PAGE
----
Okay, I'll just say this first. Marriage typically includes sex--(traditionally) monogamous sex. But poor Marisol never gets to experience that in the course of this book, though she does come close, and not necessarily in a good way. I absolutely loved the scene where she opens the "other" door in her bedroom and sees not a closet, as she believed it to be, but her own husband, still drunk, holding a candle for light, stark naked with quite an erection. "I parted my lips, fascinated, and held my ground: part of me wanted nothing to do with Gabriel, but another part of me longed to be touched by a man... I [was] praying that he would take me then, while hoping just as fervently that he would not." So very realistic! Especially for a 17-year-old female, someone with absolutely no sexual experience whatsoever--the attraction and the aversion! But no sex for her!
For Marisol, as an Old Christian, suspected of being a converso, being a wife was simply a "protection" perpetrated upon her by her father. He (mistakenly) thought by forcing his daughter to marry Gabriel, she would be protected from the newly instituted Inquisition laws, sparing her any possible imprisonment and specifically, her life. As one would expect in 1481, a "wife" really had no rights other than those assigned/allowed by her husband. She was still basically considered property of the man and he could do as he pleased with and to her. A wife was to obey and acquiesce, no matter what.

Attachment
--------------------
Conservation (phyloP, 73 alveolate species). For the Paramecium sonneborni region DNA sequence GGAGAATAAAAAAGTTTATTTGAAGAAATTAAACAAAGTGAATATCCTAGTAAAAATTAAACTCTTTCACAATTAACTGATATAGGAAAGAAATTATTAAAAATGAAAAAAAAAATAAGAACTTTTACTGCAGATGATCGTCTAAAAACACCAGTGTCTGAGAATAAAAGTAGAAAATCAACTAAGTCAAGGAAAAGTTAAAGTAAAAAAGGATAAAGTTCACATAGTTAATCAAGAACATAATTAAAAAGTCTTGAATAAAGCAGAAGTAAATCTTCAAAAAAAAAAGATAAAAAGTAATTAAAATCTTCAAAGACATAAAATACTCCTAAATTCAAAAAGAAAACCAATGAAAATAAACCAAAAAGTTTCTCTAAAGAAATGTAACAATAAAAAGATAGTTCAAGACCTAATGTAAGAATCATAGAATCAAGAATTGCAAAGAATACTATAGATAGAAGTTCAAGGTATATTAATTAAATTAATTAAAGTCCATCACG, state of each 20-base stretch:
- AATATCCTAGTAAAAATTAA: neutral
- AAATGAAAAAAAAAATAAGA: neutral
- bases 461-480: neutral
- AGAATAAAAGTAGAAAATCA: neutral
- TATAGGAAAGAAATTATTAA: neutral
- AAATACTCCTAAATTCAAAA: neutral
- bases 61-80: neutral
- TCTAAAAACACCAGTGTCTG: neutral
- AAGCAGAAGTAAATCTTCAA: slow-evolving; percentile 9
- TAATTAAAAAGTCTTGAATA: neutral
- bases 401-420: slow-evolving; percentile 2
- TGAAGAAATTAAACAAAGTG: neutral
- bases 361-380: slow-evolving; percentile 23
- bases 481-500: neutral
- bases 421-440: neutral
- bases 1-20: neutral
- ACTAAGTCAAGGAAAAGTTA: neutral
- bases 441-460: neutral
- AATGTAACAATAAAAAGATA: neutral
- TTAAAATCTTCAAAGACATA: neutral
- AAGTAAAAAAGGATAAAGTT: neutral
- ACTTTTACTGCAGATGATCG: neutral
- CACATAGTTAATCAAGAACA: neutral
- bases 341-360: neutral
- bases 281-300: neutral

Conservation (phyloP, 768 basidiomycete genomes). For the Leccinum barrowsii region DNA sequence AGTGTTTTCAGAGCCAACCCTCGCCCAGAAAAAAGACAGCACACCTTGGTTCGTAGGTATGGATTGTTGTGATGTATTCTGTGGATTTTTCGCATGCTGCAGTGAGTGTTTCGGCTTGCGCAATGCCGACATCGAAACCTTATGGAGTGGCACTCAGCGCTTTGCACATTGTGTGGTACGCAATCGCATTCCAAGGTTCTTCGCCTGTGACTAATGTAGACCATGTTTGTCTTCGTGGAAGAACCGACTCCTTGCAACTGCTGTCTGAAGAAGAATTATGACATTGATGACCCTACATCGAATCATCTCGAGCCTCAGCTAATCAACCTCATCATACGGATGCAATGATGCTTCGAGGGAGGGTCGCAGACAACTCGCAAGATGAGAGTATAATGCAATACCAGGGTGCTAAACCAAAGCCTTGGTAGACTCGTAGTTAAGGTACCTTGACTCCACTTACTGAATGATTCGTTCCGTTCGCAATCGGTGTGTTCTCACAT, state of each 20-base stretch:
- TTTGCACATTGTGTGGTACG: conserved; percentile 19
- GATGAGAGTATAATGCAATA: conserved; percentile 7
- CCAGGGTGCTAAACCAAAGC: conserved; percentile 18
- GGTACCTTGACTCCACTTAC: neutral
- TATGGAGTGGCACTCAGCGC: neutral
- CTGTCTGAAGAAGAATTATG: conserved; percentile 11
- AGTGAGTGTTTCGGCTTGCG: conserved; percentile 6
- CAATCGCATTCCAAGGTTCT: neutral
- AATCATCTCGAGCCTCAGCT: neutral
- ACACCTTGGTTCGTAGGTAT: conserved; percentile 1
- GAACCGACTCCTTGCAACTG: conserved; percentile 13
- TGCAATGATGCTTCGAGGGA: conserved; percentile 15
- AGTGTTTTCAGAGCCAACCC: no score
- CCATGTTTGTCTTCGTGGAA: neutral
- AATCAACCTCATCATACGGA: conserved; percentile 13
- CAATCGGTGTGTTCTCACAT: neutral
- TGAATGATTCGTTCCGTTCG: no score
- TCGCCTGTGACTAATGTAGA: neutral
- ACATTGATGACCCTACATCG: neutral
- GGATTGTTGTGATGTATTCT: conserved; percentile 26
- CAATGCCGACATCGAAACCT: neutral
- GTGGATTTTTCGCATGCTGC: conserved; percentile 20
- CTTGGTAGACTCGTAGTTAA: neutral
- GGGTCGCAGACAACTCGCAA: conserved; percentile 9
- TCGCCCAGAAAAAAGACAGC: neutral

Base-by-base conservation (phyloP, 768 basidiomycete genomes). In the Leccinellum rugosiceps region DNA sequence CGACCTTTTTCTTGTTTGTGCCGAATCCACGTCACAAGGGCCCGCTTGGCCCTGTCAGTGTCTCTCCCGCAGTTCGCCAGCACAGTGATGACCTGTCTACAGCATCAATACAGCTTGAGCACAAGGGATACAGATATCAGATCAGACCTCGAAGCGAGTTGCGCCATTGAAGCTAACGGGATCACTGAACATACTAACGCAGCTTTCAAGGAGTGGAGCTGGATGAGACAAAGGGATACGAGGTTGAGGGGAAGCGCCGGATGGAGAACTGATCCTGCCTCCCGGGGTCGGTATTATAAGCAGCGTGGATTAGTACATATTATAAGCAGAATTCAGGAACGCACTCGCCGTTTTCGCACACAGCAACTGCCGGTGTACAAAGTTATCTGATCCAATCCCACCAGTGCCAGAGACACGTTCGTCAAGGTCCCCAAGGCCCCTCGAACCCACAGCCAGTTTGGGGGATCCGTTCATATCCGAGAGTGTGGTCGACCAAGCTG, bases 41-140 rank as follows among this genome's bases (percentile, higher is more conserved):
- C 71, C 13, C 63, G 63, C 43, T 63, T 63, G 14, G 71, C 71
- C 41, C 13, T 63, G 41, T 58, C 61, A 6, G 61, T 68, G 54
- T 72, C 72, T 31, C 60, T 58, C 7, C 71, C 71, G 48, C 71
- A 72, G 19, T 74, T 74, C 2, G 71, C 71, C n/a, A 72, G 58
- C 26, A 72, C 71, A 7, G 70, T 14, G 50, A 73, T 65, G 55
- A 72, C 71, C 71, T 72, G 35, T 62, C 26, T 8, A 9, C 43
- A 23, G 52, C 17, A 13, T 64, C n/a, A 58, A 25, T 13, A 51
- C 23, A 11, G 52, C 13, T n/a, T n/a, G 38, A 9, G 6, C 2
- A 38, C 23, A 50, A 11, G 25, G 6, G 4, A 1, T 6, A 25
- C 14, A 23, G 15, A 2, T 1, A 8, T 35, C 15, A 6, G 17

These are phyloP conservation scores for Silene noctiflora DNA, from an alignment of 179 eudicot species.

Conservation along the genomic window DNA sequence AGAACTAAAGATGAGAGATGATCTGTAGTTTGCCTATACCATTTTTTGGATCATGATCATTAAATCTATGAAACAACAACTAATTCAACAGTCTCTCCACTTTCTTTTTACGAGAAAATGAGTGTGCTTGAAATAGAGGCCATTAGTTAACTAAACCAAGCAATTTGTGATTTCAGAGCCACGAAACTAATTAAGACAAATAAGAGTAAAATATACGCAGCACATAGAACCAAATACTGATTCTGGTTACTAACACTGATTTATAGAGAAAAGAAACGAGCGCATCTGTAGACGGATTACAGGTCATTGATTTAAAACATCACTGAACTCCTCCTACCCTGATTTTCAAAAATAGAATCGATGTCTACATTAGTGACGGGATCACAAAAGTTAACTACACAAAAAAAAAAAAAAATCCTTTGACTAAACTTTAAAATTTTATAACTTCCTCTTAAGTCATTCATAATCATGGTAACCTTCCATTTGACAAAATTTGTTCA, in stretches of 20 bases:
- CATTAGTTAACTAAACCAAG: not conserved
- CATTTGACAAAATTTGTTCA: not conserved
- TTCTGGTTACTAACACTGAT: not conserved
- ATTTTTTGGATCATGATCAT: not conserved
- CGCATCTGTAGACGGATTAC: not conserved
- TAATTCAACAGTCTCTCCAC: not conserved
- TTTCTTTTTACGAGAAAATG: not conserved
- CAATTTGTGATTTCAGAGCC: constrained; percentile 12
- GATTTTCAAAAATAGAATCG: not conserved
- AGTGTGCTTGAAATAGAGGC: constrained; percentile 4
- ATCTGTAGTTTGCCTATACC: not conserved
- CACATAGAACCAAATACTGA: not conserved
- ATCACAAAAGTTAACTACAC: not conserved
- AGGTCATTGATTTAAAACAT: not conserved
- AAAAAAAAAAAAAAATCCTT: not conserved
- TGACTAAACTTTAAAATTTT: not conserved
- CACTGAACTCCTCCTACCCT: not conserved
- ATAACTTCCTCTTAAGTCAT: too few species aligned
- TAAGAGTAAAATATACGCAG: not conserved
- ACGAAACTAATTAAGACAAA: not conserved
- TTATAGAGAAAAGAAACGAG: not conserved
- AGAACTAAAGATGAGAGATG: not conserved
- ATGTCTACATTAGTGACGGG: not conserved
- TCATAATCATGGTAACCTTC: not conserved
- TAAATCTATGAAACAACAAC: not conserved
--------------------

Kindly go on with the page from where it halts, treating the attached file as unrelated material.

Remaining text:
2) In what way does this woman define "wife"--or in what way is she defined by "wife"?
Her relationship with Antonio was as much that of a true wife as any, certainly much more so than with Gabriel. In my opinion, a wife should be able to love and respect her partner, as well as expect the same in return. That certainly was not and (in my opinion) never would have been the case with Gabriel. He was purely motivated by greed, obsession, and manipulation. (Admittedly, I could easily imagine doing great harm to this man and being quite satisfied doing so...) And we can conclude Gabriel was controlling Antonio and Marisol's relationship from afar once they were separated geographically, so without his interference, I believe (perhaps I just hope) that they would have had a completely happy and mutually beneficial partnership as husband and wife. Marisol was totally defined by her role as "wife" to a great degree, although she quickly learned to match wits with those who would manipulate and control her, until she finally discovered the truth. Admittedly, I was uncertain who was going to live or die in this novel, but I was glad she would live to establish a new life.
I felt Marisol extended her life beyond the typical role of "wife" and it was a good thing she did, because I don't believe she'd have had a chance of living had she not done so. Even if you aren't certain you'd like to learn more about this era and the Inquisition, I would highly recommend this book as an enlightening and uplifting read. I respect anyone who endured such humiliation, torture, even death, and retained their sense of self-respect, morality, and most of all, compassion.
Check out the other bloggers' reviews as well:
Ariel of One Little Library
Audra of Unabridged Chick
Carolyn of Rosemary and Reading Glasses
Cecilia of Only You
Kay of whatmeread
|Image from Diane Ackerman's Web site|
The Zookeeper's Wife, a War Story
by Diane Ackerman.
Reviews to be posted the first Monday in April.
I am very anxious to read this one, having had it recommended to me by so many people!